A prospective randomised clinical trial in total hip arthroplasty - comparing early results between the direct anterior approach and the posterior approach
2017-03-02T23:20:24Z (GMT) by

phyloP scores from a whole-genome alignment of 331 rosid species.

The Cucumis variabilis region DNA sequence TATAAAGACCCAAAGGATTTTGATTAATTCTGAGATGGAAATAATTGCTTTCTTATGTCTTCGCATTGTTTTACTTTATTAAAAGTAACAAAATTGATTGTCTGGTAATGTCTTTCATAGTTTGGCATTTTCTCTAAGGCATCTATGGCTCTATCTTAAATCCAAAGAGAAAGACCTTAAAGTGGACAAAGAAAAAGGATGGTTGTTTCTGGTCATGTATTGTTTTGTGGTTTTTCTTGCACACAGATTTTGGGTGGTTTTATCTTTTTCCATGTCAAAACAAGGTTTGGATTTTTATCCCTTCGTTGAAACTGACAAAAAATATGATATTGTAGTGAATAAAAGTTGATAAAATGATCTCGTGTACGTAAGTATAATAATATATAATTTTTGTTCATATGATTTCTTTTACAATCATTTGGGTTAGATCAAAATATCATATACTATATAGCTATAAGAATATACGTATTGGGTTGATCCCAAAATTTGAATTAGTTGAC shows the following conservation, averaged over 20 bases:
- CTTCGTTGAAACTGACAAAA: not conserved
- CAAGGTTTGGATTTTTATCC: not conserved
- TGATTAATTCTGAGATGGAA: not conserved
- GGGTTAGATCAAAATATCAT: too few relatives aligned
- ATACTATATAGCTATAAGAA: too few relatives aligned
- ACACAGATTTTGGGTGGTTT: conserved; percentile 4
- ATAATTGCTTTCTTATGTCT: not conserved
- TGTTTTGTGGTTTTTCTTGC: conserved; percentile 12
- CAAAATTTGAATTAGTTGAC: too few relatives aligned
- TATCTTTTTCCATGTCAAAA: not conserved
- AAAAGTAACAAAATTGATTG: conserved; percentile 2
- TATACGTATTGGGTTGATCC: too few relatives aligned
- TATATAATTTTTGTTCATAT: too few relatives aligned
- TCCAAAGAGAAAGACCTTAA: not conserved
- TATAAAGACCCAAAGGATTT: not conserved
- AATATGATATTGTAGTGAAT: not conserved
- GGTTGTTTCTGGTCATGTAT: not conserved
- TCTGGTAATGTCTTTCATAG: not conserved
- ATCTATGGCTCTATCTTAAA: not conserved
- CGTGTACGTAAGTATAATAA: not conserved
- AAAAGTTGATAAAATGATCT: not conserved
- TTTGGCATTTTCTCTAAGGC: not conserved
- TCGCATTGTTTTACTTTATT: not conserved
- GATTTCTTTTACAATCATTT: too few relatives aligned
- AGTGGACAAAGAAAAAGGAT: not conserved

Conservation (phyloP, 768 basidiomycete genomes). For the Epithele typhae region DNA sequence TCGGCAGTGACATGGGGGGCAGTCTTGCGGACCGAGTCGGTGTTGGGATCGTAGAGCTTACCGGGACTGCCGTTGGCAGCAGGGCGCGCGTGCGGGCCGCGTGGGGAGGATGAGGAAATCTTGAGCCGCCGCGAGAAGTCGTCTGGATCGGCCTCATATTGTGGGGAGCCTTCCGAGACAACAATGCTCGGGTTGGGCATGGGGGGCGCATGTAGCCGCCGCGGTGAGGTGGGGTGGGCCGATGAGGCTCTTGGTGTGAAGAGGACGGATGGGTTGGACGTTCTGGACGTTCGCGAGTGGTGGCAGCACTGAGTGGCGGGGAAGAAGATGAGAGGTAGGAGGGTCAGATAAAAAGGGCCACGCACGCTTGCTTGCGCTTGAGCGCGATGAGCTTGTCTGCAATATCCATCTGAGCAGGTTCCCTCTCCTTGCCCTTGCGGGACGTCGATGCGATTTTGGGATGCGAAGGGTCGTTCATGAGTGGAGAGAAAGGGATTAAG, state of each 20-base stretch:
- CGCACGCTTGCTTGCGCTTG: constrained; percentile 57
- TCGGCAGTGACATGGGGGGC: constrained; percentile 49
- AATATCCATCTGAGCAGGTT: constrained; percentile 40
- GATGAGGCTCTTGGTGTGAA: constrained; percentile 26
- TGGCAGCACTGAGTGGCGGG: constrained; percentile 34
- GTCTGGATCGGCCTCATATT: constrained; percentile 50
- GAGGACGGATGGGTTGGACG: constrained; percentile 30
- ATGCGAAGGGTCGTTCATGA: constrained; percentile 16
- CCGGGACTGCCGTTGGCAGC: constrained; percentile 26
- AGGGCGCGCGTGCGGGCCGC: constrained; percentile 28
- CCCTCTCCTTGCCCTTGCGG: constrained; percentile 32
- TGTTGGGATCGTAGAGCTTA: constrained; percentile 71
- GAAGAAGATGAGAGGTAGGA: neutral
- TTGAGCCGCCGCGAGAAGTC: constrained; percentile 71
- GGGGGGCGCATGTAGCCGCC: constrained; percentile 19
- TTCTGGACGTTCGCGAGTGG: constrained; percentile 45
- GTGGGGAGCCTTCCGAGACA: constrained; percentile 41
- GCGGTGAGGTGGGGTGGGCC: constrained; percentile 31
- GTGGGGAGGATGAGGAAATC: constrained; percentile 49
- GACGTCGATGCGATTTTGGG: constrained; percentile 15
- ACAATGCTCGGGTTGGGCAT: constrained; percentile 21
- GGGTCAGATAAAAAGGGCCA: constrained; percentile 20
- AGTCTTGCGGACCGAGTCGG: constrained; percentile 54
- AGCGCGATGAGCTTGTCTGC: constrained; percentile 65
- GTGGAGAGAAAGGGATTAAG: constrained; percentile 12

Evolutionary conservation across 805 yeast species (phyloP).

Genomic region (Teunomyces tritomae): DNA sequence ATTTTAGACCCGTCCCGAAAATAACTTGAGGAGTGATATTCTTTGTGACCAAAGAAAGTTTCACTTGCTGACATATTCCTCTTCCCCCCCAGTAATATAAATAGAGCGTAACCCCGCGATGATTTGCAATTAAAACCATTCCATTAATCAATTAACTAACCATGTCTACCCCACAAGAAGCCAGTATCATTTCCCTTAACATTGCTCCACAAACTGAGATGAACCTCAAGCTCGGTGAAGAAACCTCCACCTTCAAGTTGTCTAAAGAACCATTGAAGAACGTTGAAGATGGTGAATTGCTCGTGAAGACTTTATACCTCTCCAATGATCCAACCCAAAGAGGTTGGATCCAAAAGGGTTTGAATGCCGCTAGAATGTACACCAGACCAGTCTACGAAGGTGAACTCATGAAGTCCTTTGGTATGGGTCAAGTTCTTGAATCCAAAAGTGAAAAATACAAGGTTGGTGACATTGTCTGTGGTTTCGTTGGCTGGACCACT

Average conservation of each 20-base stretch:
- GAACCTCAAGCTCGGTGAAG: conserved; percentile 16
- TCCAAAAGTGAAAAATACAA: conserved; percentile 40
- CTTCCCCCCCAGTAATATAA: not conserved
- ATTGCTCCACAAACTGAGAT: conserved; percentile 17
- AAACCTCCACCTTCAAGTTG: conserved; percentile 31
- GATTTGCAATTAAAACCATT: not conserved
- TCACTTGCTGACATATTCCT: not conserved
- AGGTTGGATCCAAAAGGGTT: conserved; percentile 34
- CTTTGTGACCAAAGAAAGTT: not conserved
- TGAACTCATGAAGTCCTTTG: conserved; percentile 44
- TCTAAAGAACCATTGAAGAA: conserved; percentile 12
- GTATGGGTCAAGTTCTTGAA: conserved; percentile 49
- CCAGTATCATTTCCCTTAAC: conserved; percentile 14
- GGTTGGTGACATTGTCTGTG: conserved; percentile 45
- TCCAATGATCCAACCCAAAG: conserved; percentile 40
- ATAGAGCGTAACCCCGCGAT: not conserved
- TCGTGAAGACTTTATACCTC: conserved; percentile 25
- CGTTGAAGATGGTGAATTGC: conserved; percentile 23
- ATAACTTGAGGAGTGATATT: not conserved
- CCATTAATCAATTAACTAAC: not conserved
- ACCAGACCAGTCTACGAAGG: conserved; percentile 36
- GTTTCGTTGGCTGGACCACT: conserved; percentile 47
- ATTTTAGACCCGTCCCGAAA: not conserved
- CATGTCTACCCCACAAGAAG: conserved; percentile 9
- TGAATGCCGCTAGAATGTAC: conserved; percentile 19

Early functional outcomes following direct anterior approach (DAA) total hip arthroplasty (THA) when compared with other approaches remains a contentious subject. This study aims to compare early clinical, functional and radiological outcomes in patients randomised between the DAA and posterior approach (PA) for THA. Between March 2014 and March 2015, 73 participants (35 DAA, 38 PA) received THA surgery at Eastern Health. Participants were evaluated pre-operatively, 2 weeks, 6 weeks and 3 months post operatively following THA surgery with multimodal outcome measures. The primary outcome measure was the Western Ontario McMasters Arthritis Index (WOMAC). Secondary measures included the Oxford Hip Score, EQ-5D, 10 metre walk test, radiological and clinical parameters. Clinical parameters analysed were length of stay, surgical time, opiate analgesic requirements, post-operative haemoglobin levels, complications, hip function and range of movement. The primary end point was time, 3 month post operatively. Statistical analysis was performed using liner mixed models and Wilcoxon Rank Sum Tests. The DAA group had longer operative times, smaller surgical wounds and higher blood loss. The length of acute hospital stay was significantly shorter for the DAA group with surgeon 1 but not for surgeon 2 or the combined results. There was no difference in total length of hospital stay between both groups. The DAA group also had a lower post-operative opiate analgesic usage 2 weeks after THA surgery. The DAA group additionally had better hip bending function 2 weeks and 6 weeks post-operatively. The DAA group had significantly weaker straight leg raise function at 2 weeks and 6 weeks post-operative time points compared to the PA group. The incidence of lateral cutaneous nerve of thigh (LCNT) neuropraxia was 83% in the DAA group. Excluding LCNT neuropraxia the other complications were not statistically significant between both groups. The study concludes that DAA THA has comparable results with PA THA. Results obtained support current evidence in the literature for both early outcomes and complications. Outcomes following DAA THA can vary between surgeons. DAA THA has benefits in improved hip bending in the early post-operative period in the absence of hip precautions. This comes at a price of weaker straight leg raise function.